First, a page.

[7RQ] 2018-03-04

Are you people still here


Well, this weather really has done a number on everyone's plans. Postponing the Harrogate event turned out to be a move of uncharacteristically wise aforethought — I was completely snowed in, and even if I could have dug my car out, half the roads were closed anyway. So organisers Imagined Things and Destination Venus have rescheduled the event with a new date of THURSDAY MARCH 15 at 7pm. See you there. https://www.facebook.com/events/181707169090755/

Dunfermline Comic-Con, on the other hand, couldn't easily be rescheduled, and you're getting this newsletter because I'm currently sitting in my house rather than a Scottish hotel. I've never been to Dunfermline, so was really looking forward to this event. But a combination of guests from outside Scotland, and the venue being declared unsafe for the public (!) because of snow, led to its inevitable cancellation. Commiserations to the organisers, who've been stellar throughout; assuming they can recover and stage the event next year, I'll do my damnedest to be there. In the meantime, you can help ensure there is a next year by donating to their fundraiser. https://www.gofundme.com/savedunfermlinecomiccon

The day after Jek gave her the guitar, she bought four souls from Blind Mazzy and hooked them up to compression saddles sculpted over her wings. As first experiments went, it wasn't a complete disaster.

The guitar was a different matter.

'Holy shit, that for real?'

'Found it in my dad's stuff,' Jek shrugged. 'Don't even remember seeing it before. Figured more your thing.'

Shoska took it and walked back inside, not closing the door. Jek was a thousand assholes rolled into one, and if she had any sense she'd have slammed the door on his cheekbones as soon as she saw them. By the weekend she'd wish she'd done that anyway. But last week his father had put on an old suit, opened a lock, walked out, and unsealed. Calm as anything, you could see from the streams. He used to work the canyon, he knew his way around. By the time the cops suited up and brought the old man's body back inside, he was three feet tall.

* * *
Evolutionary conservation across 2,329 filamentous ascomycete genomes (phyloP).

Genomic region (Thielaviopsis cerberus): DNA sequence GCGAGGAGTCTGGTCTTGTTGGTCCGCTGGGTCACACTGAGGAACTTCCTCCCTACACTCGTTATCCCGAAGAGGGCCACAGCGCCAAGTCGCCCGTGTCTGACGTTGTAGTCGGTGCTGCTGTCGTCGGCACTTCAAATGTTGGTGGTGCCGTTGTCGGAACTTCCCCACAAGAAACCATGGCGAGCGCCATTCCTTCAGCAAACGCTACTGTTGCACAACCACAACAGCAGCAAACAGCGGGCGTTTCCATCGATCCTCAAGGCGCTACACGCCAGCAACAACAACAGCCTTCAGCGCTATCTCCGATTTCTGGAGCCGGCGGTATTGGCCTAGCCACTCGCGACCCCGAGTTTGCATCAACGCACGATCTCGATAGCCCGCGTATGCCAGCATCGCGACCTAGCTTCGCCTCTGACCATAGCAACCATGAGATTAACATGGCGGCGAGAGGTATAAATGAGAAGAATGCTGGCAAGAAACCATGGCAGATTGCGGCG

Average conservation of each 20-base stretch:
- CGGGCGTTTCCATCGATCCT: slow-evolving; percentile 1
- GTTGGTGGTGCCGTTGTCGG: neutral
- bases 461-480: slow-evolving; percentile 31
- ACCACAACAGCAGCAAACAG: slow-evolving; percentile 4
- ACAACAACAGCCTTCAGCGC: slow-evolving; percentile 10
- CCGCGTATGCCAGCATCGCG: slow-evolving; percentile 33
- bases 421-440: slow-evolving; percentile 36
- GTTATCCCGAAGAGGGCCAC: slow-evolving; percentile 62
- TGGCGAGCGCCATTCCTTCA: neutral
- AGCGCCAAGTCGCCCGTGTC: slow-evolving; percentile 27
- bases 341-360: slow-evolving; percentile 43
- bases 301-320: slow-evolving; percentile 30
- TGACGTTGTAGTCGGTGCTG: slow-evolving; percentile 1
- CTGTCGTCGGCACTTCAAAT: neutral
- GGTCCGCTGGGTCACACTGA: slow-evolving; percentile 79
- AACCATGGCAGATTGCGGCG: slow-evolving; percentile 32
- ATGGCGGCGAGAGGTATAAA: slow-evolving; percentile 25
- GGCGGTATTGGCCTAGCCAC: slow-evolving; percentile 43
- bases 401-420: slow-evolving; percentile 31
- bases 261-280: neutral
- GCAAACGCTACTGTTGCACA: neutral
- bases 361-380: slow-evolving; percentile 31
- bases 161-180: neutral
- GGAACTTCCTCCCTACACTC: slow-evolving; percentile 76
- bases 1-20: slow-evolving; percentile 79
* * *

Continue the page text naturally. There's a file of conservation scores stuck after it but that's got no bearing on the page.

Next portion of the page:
Broken heart, everyone said. Never been the same since he lost his wife, Jek's mom, in the Closure. Later they found lesions on his brain, but the truth never stood a chance against a romantic legend, not when it involved the Closure.

And everything did, these days.

Shoska flinched at the hard metallic click of the door latch behind her, but Jek didn't see it. She put the guitar on the couch and started digging through a pile stacked up in the corner. They'd only split a couple months back, but that was plenty of time for the piles to grow. Circuit boards, wire bundles, three-octave key sets, wireless chips, rusting metal sheets, wave sequencers, graffiti edgers, a hundred microphones. The freak puppets with inhuman joints, the half-finished models of extractor craft, the enormous black dresses of lace and stiff plastic. What was neek, what was mass? Spend long enough in Shoska's one-room, you'd stop asking.

'What you looking for?' asked Jek.


'Real book?'

'All the way from home. Mom's.'

'How is she?'

'Same. Got you, fucker.' Still bent over, she held it up over her shoulder to show Jek. She knew he'd seen books before, and most of them right here in her one-room, but not this one. Unnecessarily baroque typeface, A History of Post-Imperial Music.

And right there on the cover: 'Why's she hugging it?'

Shoska stood, looked at the cover, laughed. 'That's a man, with long hair. Assume that's how you play it.' She cleared space on the couch, sat down, handed him the book. 'Hold it up.'

Jek did, and she used the book like a mirror, fidgeting into position. She remembered enough, from reading it years before, to brush her fingers over the cords that ran the instrument's length. A sequence of dull ringing sounds, high to low.

'Thanks, Jek. Nice thought.'

'I know.'

And there it was. He still held the book, standing over her, staring down her shirt. She reached out to one side, giving him an even better view as she picked up a small red box. Held it out, thumbed the side button, hissing sparks circled the business end. Jek recoiled.

'Grateful,' she said, 'Not that grateful.'

He put down the book, put up his hands, backed out, paused at the door. 'See you at The Quiet, yeah? Put me on the list, for the guitar?'

'Sure,' she said, watching him leave.

That's from SOUL MUSIC, my new SF story featured in INTERZONE #274, now on sale. 7,000 words of semi-dystopian avant-garde audio-gothic makerpunk, about a performance artist who's just trying to make sense of a world suddenly cut off from the rest of the universe by 'the Closure'. I'm hoping to write more stories set in the same world, so let me know what you think. Bonus: IZ editor Andy Cox also kindly invited me to write this issue's guest editorial, where I talk about why influences matter so much in SFF fiction. http://ttapress.com/1970/interzone-274/ (buy the issue, or get it free when you take out an IZ subscription)
Cover art by Vince Haig: http://barquing.com
Photos of dogs: http://instagram.com/antonyjohnston
Attempts at humour: http://twitter.com/antonyjohnston
Occasional rants: http://facebook.com/antonyjohnston